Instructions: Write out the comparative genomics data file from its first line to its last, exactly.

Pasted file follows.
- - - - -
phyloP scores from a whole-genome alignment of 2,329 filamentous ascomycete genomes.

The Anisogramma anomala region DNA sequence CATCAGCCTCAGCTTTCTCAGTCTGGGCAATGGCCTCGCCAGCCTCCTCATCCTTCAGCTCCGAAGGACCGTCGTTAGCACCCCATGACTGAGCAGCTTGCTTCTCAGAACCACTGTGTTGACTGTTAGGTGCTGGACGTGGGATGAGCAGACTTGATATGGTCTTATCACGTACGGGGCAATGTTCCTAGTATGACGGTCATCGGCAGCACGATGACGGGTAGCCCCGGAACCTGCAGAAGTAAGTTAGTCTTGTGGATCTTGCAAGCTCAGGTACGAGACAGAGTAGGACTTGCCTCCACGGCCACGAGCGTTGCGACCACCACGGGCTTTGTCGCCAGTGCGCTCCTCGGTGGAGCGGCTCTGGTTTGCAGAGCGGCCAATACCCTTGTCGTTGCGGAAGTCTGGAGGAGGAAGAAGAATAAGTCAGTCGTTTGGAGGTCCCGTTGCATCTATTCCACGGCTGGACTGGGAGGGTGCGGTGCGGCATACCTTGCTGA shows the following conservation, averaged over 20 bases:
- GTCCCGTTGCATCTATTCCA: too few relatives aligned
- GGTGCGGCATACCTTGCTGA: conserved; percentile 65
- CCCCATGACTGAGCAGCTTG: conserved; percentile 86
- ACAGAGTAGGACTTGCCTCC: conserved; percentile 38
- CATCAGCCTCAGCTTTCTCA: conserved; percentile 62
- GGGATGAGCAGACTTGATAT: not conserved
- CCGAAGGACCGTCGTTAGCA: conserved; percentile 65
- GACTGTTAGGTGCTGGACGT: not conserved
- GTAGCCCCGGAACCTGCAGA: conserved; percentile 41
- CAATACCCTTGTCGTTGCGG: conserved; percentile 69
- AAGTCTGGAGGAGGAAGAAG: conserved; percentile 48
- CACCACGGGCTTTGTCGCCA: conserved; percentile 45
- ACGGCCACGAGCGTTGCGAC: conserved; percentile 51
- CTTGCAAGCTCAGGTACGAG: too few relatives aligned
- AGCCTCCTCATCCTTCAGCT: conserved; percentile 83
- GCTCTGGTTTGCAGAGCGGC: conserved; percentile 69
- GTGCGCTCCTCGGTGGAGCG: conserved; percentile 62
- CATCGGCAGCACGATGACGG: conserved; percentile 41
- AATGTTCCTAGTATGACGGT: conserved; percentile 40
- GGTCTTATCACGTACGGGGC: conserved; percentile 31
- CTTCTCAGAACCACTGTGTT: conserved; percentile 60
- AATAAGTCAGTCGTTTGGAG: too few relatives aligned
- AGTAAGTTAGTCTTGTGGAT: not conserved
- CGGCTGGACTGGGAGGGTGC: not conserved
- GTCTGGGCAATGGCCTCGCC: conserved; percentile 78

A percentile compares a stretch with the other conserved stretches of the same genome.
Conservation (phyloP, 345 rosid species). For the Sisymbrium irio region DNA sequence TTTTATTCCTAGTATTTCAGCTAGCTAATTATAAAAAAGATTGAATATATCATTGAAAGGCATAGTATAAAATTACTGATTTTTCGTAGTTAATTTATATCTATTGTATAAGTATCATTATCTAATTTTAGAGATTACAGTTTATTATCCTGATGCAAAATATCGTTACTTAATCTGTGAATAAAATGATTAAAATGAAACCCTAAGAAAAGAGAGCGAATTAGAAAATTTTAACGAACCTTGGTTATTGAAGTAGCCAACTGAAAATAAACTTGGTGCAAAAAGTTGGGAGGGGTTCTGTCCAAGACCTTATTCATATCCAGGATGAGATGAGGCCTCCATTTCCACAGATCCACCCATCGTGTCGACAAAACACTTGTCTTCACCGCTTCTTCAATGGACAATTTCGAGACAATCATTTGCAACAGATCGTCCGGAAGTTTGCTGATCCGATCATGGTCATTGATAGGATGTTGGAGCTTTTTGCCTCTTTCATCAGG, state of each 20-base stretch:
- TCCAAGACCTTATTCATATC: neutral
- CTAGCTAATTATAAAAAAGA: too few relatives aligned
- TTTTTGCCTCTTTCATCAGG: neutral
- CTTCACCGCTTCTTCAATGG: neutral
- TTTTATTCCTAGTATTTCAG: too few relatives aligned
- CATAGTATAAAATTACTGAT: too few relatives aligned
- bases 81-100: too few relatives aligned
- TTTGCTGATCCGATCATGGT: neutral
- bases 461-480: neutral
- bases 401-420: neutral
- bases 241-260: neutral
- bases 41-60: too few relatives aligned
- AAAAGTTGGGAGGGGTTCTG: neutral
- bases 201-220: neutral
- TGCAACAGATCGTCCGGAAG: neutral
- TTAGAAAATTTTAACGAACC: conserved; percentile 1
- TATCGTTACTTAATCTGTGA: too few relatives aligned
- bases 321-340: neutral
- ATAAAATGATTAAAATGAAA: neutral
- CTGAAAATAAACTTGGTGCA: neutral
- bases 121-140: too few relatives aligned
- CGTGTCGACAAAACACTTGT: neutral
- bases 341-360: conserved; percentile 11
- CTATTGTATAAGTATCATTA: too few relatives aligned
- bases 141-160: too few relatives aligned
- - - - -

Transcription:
phyloP scores from a whole-genome alignment of 2,329 filamentous ascomycete genomes.

The Anisogramma anomala region DNA sequence CATCAGCCTCAGCTTTCTCAGTCTGGGCAATGGCCTCGCCAGCCTCCTCATCCTTCAGCTCCGAAGGACCGTCGTTAGCACCCCATGACTGAGCAGCTTGCTTCTCAGAACCACTGTGTTGACTGTTAGGTGCTGGACGTGGGATGAGCAGACTTGATATGGTCTTATCACGTACGGGGCAATGTTCCTAGTATGACGGTCATCGGCAGCACGATGACGGGTAGCCCCGGAACCTGCAGAAGTAAGTTAGTCTTGTGGATCTTGCAAGCTCAGGTACGAGACAGAGTAGGACTTGCCTCCACGGCCACGAGCGTTGCGACCACCACGGGCTTTGTCGCCAGTGCGCTCCTCGGTGGAGCGGCTCTGGTTTGCAGAGCGGCCAATACCCTTGTCGTTGCGGAAGTCTGGAGGAGGAAGAAGAATAAGTCAGTCGTTTGGAGGTCCCGTTGCATCTATTCCACGGCTGGACTGGGAGGGTGCGGTGCGGCATACCTTGCTGA shows the following conservation, averaged over 20 bases:
- GTCCCGTTGCATCTATTCCA: too few relatives aligned
- GGTGCGGCATACCTTGCTGA: conserved; percentile 65
- CCCCATGACTGAGCAGCTTG: conserved; percentile 86
- ACAGAGTAGGACTTGCCTCC: conserved; percentile 38
- CATCAGCCTCAGCTTTCTCA: conserved; percentile 62
- GGGATGAGCAGACTTGATAT: not conserved
- CCGAAGGACCGTCGTTAGCA: conserved; percentile 65
- GACTGTTAGGTGCTGGACGT: not conserved
- GTAGCCCCGGAACCTGCAGA: conserved; percentile 41
- CAATACCCTTGTCGTTGCGG: conserved; percentile 69
- AAGTCTGGAGGAGGAAGAAG: conserved; percentile 48
- CACCACGGGCTTTGTCGCCA: conserved; percentile 45
- ACGGCCACGAGCGTTGCGAC: conserved; percentile 51
- CTTGCAAGCTCAGGTACGAG: too few relatives aligned
- AGCCTCCTCATCCTTCAGCT: conserved; percentile 83
- GCTCTGGTTTGCAGAGCGGC: conserved; percentile 69
- GTGCGCTCCTCGGTGGAGCG: conserved; percentile 62
- CATCGGCAGCACGATGACGG: conserved; percentile 41
- AATGTTCCTAGTATGACGGT: conserved; percentile 40
- GGTCTTATCACGTACGGGGC: conserved; percentile 31
- CTTCTCAGAACCACTGTGTT: conserved; percentile 60
- AATAAGTCAGTCGTTTGGAG: too few relatives aligned
- AGTAAGTTAGTCTTGTGGAT: not conserved
- CGGCTGGACTGGGAGGGTGC: not conserved
- GTCTGGGCAATGGCCTCGCC: conserved; percentile 78

A percentile compares a stretch with the other conserved stretches of the same genome.
Conservation (phyloP, 345 rosid species). For the Sisymbrium irio region DNA sequence TTTTATTCCTAGTATTTCAGCTAGCTAATTATAAAAAAGATTGAATATATCATTGAAAGGCATAGTATAAAATTACTGATTTTTCGTAGTTAATTTATATCTATTGTATAAGTATCATTATCTAATTTTAGAGATTACAGTTTATTATCCTGATGCAAAATATCGTTACTTAATCTGTGAATAAAATGATTAAAATGAAACCCTAAGAAAAGAGAGCGAATTAGAAAATTTTAACGAACCTTGGTTATTGAAGTAGCCAACTGAAAATAAACTTGGTGCAAAAAGTTGGGAGGGGTTCTGTCCAAGACCTTATTCATATCCAGGATGAGATGAGGCCTCCATTTCCACAGATCCACCCATCGTGTCGACAAAACACTTGTCTTCACCGCTTCTTCAATGGACAATTTCGAGACAATCATTTGCAACAGATCGTCCGGAAGTTTGCTGATCCGATCATGGTCATTGATAGGATGTTGGAGCTTTTTGCCTCTTTCATCAGG, state of each 20-base stretch:
- TCCAAGACCTTATTCATATC: neutral
- CTAGCTAATTATAAAAAAGA: too few relatives aligned
- TTTTTGCCTCTTTCATCAGG: neutral
- CTTCACCGCTTCTTCAATGG: neutral
- TTTTATTCCTAGTATTTCAG: too few relatives aligned
- CATAGTATAAAATTACTGAT: too few relatives aligned
- bases 81-100: too few relatives aligned
- TTTGCTGATCCGATCATGGT: neutral
- bases 461-480: neutral
- bases 401-420: neutral
- bases 241-260: neutral
- bases 41-60: too few relatives aligned
- AAAAGTTGGGAGGGGTTCTG: neutral
- bases 201-220: neutral
- TGCAACAGATCGTCCGGAAG: neutral
- TTAGAAAATTTTAACGAACC: conserved; percentile 1
- TATCGTTACTTAATCTGTGA: too few relatives aligned
- bases 321-340: neutral
- ATAAAATGATTAAAATGAAA: neutral
- CTGAAAATAAACTTGGTGCA: neutral
- bases 121-140: too few relatives aligned
- CGTGTCGACAAAACACTTGT: neutral
- bases 341-360: conserved; percentile 11
- CTATTGTATAAGTATCATTA: too few relatives aligned
- bases 141-160: too few relatives aligned